Howard School Building, site of early voting.

Nashvillians made a strong close to early voting to finish above 2019’s totals, with 57,461 people casting early ballots.

As of early last week, Davidson County’s early voting turnout was slow, with less than half of the 2019 turnout numbers. At the Green Hills location, a few candidates said the voters that did show up had made up their minds, and a volunteer called the turnout “horrifying.” 

The first week of early voting saw the small percentage of Nashville able to decide from among 8 main mayoral candidates, 22 At-Large candidates, and sometimes even 4 candidates in district council races. Where was the rest of Nashville, or the 63,157 new eligible registered voters since the last mayoral election?

In early July, former mayor Bill Purcell told the Banner, “I’m still as undecided as most Nashvillians.” That sentiment echoed into continued indecision and low turnout at the start of early voting.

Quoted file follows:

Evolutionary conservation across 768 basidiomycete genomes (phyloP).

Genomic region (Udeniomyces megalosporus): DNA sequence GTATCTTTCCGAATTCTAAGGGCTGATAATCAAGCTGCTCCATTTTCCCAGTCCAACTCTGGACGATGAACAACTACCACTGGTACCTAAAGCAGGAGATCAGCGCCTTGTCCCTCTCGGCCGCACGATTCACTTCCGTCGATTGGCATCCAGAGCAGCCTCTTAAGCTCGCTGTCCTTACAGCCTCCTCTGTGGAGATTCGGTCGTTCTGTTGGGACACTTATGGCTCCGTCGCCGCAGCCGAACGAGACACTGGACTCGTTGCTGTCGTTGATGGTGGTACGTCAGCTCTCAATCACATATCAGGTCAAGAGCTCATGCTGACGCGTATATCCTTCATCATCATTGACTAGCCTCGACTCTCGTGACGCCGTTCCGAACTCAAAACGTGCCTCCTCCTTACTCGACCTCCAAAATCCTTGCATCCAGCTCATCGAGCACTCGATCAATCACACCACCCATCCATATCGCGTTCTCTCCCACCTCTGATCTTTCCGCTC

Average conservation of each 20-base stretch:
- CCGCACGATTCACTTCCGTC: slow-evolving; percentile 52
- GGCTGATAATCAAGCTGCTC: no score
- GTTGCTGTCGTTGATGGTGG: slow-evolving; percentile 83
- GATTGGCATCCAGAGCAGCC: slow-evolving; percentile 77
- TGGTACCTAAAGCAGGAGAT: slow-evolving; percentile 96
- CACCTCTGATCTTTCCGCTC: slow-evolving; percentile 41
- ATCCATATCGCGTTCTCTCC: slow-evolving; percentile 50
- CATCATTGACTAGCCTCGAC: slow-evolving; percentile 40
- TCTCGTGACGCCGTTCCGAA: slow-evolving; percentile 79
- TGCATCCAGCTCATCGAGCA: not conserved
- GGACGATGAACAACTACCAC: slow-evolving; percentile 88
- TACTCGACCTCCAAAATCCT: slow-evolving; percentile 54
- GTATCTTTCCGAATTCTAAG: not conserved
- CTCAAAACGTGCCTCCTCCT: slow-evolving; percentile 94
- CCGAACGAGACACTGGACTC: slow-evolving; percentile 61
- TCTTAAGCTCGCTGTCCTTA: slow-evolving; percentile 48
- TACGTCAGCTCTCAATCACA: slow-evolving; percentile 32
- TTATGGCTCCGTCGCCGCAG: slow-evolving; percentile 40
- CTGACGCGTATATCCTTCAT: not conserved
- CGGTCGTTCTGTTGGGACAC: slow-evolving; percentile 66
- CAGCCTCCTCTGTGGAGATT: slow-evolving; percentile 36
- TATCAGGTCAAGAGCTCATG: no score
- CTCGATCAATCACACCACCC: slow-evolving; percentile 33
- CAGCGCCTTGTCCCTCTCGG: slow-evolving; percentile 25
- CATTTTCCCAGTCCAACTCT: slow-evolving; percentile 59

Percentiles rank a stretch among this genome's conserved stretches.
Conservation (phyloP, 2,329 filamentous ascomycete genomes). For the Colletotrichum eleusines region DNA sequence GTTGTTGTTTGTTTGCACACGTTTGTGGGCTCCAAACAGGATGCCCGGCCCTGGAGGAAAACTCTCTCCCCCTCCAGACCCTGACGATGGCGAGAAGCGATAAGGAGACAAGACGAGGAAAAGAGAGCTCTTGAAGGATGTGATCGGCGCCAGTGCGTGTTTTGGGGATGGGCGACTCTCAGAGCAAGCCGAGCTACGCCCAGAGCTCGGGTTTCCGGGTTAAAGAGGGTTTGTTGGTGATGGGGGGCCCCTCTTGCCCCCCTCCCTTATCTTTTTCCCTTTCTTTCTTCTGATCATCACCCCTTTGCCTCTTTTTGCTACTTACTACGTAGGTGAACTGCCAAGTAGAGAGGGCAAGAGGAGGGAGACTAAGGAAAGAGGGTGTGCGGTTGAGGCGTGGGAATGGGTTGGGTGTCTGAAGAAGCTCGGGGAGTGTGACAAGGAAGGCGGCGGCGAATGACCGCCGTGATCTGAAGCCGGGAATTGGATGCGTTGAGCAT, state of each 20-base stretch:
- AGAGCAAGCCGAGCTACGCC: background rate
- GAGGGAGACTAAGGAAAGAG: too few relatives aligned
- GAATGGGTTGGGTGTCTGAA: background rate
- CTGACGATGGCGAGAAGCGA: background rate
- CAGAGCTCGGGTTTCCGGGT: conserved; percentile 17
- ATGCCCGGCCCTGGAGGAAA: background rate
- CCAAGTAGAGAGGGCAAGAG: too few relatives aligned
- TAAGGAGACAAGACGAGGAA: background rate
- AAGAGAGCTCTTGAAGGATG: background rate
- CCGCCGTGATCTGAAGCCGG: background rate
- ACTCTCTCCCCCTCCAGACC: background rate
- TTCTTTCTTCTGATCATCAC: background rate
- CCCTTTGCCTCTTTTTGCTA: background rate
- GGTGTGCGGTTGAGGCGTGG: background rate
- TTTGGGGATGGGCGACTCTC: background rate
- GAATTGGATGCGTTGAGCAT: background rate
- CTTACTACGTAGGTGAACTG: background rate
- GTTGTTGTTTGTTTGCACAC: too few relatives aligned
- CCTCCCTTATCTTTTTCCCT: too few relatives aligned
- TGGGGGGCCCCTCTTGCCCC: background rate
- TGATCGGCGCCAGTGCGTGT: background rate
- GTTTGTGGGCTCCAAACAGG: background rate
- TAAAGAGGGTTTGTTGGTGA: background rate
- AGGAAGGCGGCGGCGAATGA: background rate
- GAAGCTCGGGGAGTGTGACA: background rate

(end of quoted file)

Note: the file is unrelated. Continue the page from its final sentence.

But Tuesday of last week brought a spike, with turnout numbers rising above 4,000. Thursday almost doubled Wednesday’s turnout. And Friday and Saturday kept rising until voter turnout reached almost 9,000. The polling locations maintained the same ranking, with Green Hills Library and Belle Meade City Hall still holding first, but five locations caught up and went from behind their 2019 pace to surpass it. The full rundown of 2019 and 2023 early voting by early voting location is below. 

A similar increase occurred in the last three days of early voting in 2019, but this year brought 8,746 more early votes cast in 2019. About 13.88 percent of total registered voters participated in early voting this year, compared to 12.18 percent in 2019. 

Addison Wright, a Nashville native, is a student-athlete (swimming) at UNC Asheville, where she's double majoring in Mass Communications and Political Science in the class of 2024.